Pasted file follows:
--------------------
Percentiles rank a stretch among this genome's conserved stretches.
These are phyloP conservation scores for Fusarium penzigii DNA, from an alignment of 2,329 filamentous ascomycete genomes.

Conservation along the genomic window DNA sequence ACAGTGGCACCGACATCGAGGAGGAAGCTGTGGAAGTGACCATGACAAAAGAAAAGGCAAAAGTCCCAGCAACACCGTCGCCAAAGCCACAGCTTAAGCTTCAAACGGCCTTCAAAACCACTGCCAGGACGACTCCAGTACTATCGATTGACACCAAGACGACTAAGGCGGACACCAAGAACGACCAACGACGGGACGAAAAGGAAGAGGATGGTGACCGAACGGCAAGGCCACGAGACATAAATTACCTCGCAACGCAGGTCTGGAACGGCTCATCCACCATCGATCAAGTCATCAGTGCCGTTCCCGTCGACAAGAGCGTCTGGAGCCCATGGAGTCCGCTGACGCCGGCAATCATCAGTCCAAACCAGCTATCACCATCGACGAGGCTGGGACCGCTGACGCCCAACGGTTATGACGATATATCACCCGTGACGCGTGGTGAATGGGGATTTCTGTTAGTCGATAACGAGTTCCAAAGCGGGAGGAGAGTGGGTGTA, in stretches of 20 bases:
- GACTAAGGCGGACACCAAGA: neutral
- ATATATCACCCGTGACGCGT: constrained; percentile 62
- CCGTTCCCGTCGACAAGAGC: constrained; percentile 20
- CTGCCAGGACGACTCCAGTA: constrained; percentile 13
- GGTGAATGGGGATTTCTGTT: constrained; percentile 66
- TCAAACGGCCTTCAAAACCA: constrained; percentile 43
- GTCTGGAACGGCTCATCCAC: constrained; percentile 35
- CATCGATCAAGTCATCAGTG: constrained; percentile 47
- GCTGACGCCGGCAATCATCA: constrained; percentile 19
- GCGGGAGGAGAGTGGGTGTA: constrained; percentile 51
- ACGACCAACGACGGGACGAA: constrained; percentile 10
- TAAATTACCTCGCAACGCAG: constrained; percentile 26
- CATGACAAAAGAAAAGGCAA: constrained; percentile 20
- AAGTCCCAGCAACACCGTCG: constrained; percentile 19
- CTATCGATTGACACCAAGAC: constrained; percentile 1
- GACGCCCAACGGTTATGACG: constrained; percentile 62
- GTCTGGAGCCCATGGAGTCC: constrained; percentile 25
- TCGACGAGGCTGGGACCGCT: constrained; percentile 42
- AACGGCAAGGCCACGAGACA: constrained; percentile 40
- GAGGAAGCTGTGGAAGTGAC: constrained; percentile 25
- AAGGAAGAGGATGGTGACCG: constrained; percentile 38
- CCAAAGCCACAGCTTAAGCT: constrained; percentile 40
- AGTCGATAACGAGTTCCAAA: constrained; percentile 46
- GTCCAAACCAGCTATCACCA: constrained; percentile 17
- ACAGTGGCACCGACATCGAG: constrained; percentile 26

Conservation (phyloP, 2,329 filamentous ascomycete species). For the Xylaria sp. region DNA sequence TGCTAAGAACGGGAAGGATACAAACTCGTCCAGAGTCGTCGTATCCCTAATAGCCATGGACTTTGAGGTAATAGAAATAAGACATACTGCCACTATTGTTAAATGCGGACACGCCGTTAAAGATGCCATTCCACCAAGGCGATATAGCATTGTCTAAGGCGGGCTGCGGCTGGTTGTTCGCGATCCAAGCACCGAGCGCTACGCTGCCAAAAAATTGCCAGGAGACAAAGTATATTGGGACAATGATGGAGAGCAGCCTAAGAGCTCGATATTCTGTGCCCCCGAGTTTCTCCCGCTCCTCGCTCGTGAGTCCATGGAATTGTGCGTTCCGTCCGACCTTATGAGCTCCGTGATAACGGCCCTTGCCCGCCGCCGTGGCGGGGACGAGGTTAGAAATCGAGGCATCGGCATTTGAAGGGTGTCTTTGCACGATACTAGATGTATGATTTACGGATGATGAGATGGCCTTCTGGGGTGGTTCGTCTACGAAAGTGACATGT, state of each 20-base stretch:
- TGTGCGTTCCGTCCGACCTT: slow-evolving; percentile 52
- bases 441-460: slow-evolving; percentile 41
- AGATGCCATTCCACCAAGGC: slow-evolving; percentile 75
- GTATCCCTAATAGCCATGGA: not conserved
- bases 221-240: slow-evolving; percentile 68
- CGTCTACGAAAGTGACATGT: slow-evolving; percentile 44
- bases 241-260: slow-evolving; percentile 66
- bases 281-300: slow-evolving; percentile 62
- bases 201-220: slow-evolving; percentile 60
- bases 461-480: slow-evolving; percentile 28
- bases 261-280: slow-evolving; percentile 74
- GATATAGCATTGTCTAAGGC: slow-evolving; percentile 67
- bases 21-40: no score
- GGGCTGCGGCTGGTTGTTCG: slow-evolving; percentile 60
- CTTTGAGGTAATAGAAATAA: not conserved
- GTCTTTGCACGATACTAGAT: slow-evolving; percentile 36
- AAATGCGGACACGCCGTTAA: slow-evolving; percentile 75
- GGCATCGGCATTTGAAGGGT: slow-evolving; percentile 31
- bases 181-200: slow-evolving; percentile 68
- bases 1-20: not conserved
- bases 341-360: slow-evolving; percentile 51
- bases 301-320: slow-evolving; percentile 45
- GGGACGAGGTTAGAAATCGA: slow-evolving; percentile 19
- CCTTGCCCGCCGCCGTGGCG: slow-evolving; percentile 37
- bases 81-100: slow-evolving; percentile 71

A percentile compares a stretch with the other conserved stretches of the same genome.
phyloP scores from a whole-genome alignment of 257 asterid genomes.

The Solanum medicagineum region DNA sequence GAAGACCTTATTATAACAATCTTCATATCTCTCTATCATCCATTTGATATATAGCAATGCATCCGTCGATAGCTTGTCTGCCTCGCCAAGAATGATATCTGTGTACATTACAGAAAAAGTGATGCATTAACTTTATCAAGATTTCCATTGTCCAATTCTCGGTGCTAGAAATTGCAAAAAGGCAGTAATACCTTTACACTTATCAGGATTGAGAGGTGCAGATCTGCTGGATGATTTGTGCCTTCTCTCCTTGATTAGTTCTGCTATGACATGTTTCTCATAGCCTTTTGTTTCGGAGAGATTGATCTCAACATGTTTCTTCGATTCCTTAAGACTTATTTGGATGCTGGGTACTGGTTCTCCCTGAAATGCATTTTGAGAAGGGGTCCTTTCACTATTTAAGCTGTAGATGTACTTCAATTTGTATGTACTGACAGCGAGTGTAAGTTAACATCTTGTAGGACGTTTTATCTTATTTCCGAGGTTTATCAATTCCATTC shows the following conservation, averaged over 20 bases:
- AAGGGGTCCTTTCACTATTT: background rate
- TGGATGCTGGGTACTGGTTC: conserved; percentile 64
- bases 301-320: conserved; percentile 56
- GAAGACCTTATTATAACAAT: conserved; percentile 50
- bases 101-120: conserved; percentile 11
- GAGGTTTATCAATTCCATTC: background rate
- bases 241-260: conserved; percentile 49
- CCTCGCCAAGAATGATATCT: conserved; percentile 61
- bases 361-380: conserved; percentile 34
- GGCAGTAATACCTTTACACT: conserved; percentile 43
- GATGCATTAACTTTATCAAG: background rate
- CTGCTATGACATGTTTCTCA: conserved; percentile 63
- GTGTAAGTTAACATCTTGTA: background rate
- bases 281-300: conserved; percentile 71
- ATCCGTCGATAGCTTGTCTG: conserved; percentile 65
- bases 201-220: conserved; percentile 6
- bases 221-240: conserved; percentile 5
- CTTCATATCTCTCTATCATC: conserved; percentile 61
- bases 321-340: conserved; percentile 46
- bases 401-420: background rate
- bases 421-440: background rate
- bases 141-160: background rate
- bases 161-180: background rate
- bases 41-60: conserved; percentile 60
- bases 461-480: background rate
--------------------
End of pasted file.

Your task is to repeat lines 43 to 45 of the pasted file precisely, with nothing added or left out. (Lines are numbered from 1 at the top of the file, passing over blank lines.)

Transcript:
- GGGCTGCGGCTGGTTGTTCG: slow-evolving; percentile 60
- CTTTGAGGTAATAGAAATAA: not conserved
- GTCTTTGCACGATACTAGAT: slow-evolving; percentile 36